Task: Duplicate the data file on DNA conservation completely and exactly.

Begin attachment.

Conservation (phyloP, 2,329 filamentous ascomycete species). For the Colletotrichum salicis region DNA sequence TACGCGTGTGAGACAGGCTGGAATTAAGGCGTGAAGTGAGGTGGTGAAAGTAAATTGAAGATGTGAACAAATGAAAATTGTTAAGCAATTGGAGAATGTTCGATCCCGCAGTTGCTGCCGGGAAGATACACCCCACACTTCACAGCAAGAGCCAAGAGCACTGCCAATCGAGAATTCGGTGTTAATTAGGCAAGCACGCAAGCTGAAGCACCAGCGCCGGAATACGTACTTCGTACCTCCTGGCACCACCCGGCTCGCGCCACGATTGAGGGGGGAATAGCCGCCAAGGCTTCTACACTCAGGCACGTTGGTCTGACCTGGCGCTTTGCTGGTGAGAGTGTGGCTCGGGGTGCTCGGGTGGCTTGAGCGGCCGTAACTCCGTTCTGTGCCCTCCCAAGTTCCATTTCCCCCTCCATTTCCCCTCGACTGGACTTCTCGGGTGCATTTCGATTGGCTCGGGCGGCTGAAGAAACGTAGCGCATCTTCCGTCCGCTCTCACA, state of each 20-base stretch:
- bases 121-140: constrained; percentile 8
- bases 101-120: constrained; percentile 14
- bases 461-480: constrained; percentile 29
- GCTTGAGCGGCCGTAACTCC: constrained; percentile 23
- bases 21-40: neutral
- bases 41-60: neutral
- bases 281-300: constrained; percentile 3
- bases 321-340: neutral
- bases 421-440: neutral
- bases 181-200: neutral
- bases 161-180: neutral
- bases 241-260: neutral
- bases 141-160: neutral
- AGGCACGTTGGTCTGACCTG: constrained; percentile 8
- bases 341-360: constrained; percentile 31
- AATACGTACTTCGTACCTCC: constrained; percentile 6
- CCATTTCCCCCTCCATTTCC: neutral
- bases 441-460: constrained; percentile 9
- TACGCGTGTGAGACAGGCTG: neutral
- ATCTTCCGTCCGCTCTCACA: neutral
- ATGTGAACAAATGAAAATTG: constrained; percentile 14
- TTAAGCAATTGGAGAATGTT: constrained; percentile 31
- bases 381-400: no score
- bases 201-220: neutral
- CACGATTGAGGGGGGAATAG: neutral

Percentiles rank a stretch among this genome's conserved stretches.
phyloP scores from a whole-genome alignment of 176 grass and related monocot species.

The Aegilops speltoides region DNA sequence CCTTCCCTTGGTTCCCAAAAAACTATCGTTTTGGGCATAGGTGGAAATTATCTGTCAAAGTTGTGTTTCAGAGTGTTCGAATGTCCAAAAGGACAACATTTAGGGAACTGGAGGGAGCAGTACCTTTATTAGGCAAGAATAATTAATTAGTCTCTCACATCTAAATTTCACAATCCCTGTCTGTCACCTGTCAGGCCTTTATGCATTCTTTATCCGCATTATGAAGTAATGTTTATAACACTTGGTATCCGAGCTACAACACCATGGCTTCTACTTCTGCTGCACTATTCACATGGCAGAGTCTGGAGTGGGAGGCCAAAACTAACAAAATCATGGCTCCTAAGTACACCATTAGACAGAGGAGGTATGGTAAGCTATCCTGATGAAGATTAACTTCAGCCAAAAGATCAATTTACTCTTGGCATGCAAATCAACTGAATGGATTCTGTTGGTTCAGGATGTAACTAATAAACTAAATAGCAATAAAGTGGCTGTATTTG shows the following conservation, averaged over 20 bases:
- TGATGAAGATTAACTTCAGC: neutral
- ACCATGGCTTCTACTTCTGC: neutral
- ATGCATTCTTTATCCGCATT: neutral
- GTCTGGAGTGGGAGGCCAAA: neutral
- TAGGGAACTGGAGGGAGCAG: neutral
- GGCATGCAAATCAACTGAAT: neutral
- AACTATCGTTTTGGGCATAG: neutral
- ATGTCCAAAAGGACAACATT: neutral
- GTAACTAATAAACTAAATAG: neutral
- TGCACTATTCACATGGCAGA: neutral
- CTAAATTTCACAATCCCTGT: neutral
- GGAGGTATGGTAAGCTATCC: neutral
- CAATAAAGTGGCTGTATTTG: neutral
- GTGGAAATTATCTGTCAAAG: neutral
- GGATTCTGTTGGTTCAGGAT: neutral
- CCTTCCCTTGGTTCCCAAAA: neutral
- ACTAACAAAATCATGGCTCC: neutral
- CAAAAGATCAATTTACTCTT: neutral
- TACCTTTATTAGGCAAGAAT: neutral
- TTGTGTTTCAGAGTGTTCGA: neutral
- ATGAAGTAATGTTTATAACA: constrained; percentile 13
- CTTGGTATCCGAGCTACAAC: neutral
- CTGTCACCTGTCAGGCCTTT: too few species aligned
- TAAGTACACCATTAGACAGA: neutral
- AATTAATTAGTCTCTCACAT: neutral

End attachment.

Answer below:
Conservation (phyloP, 2,329 filamentous ascomycete species). For the Colletotrichum salicis region DNA sequence TACGCGTGTGAGACAGGCTGGAATTAAGGCGTGAAGTGAGGTGGTGAAAGTAAATTGAAGATGTGAACAAATGAAAATTGTTAAGCAATTGGAGAATGTTCGATCCCGCAGTTGCTGCCGGGAAGATACACCCCACACTTCACAGCAAGAGCCAAGAGCACTGCCAATCGAGAATTCGGTGTTAATTAGGCAAGCACGCAAGCTGAAGCACCAGCGCCGGAATACGTACTTCGTACCTCCTGGCACCACCCGGCTCGCGCCACGATTGAGGGGGGAATAGCCGCCAAGGCTTCTACACTCAGGCACGTTGGTCTGACCTGGCGCTTTGCTGGTGAGAGTGTGGCTCGGGGTGCTCGGGTGGCTTGAGCGGCCGTAACTCCGTTCTGTGCCCTCCCAAGTTCCATTTCCCCCTCCATTTCCCCTCGACTGGACTTCTCGGGTGCATTTCGATTGGCTCGGGCGGCTGAAGAAACGTAGCGCATCTTCCGTCCGCTCTCACA, state of each 20-base stretch:
- bases 121-140: constrained; percentile 8
- bases 101-120: constrained; percentile 14
- bases 461-480: constrained; percentile 29
- GCTTGAGCGGCCGTAACTCC: constrained; percentile 23
- bases 21-40: neutral
- bases 41-60: neutral
- bases 281-300: constrained; percentile 3
- bases 321-340: neutral
- bases 421-440: neutral
- bases 181-200: neutral
- bases 161-180: neutral
- bases 241-260: neutral
- bases 141-160: neutral
- AGGCACGTTGGTCTGACCTG: constrained; percentile 8
- bases 341-360: constrained; percentile 31
- AATACGTACTTCGTACCTCC: constrained; percentile 6
- CCATTTCCCCCTCCATTTCC: neutral
- bases 441-460: constrained; percentile 9
- TACGCGTGTGAGACAGGCTG: neutral
- ATCTTCCGTCCGCTCTCACA: neutral
- ATGTGAACAAATGAAAATTG: constrained; percentile 14
- TTAAGCAATTGGAGAATGTT: constrained; percentile 31
- bases 381-400: no score
- bases 201-220: neutral
- CACGATTGAGGGGGGAATAG: neutral

Percentiles rank a stretch among this genome's conserved stretches.
phyloP scores from a whole-genome alignment of 176 grass and related monocot species.

The Aegilops speltoides region DNA sequence CCTTCCCTTGGTTCCCAAAAAACTATCGTTTTGGGCATAGGTGGAAATTATCTGTCAAAGTTGTGTTTCAGAGTGTTCGAATGTCCAAAAGGACAACATTTAGGGAACTGGAGGGAGCAGTACCTTTATTAGGCAAGAATAATTAATTAGTCTCTCACATCTAAATTTCACAATCCCTGTCTGTCACCTGTCAGGCCTTTATGCATTCTTTATCCGCATTATGAAGTAATGTTTATAACACTTGGTATCCGAGCTACAACACCATGGCTTCTACTTCTGCTGCACTATTCACATGGCAGAGTCTGGAGTGGGAGGCCAAAACTAACAAAATCATGGCTCCTAAGTACACCATTAGACAGAGGAGGTATGGTAAGCTATCCTGATGAAGATTAACTTCAGCCAAAAGATCAATTTACTCTTGGCATGCAAATCAACTGAATGGATTCTGTTGGTTCAGGATGTAACTAATAAACTAAATAGCAATAAAGTGGCTGTATTTG shows the following conservation, averaged over 20 bases:
- TGATGAAGATTAACTTCAGC: neutral
- ACCATGGCTTCTACTTCTGC: neutral
- ATGCATTCTTTATCCGCATT: neutral
- GTCTGGAGTGGGAGGCCAAA: neutral
- TAGGGAACTGGAGGGAGCAG: neutral
- GGCATGCAAATCAACTGAAT: neutral
- AACTATCGTTTTGGGCATAG: neutral
- ATGTCCAAAAGGACAACATT: neutral
- GTAACTAATAAACTAAATAG: neutral
- TGCACTATTCACATGGCAGA: neutral
- CTAAATTTCACAATCCCTGT: neutral
- GGAGGTATGGTAAGCTATCC: neutral
- CAATAAAGTGGCTGTATTTG: neutral
- GTGGAAATTATCTGTCAAAG: neutral
- GGATTCTGTTGGTTCAGGAT: neutral
- CCTTCCCTTGGTTCCCAAAA: neutral
- ACTAACAAAATCATGGCTCC: neutral
- CAAAAGATCAATTTACTCTT: neutral
- TACCTTTATTAGGCAAGAAT: neutral
- TTGTGTTTCAGAGTGTTCGA: neutral
- ATGAAGTAATGTTTATAACA: constrained; percentile 13
- CTTGGTATCCGAGCTACAAC: neutral
- CTGTCACCTGTCAGGCCTTT: too few species aligned
- TAAGTACACCATTAGACAGA: neutral
- AATTAATTAGTCTCTCACAT: neutral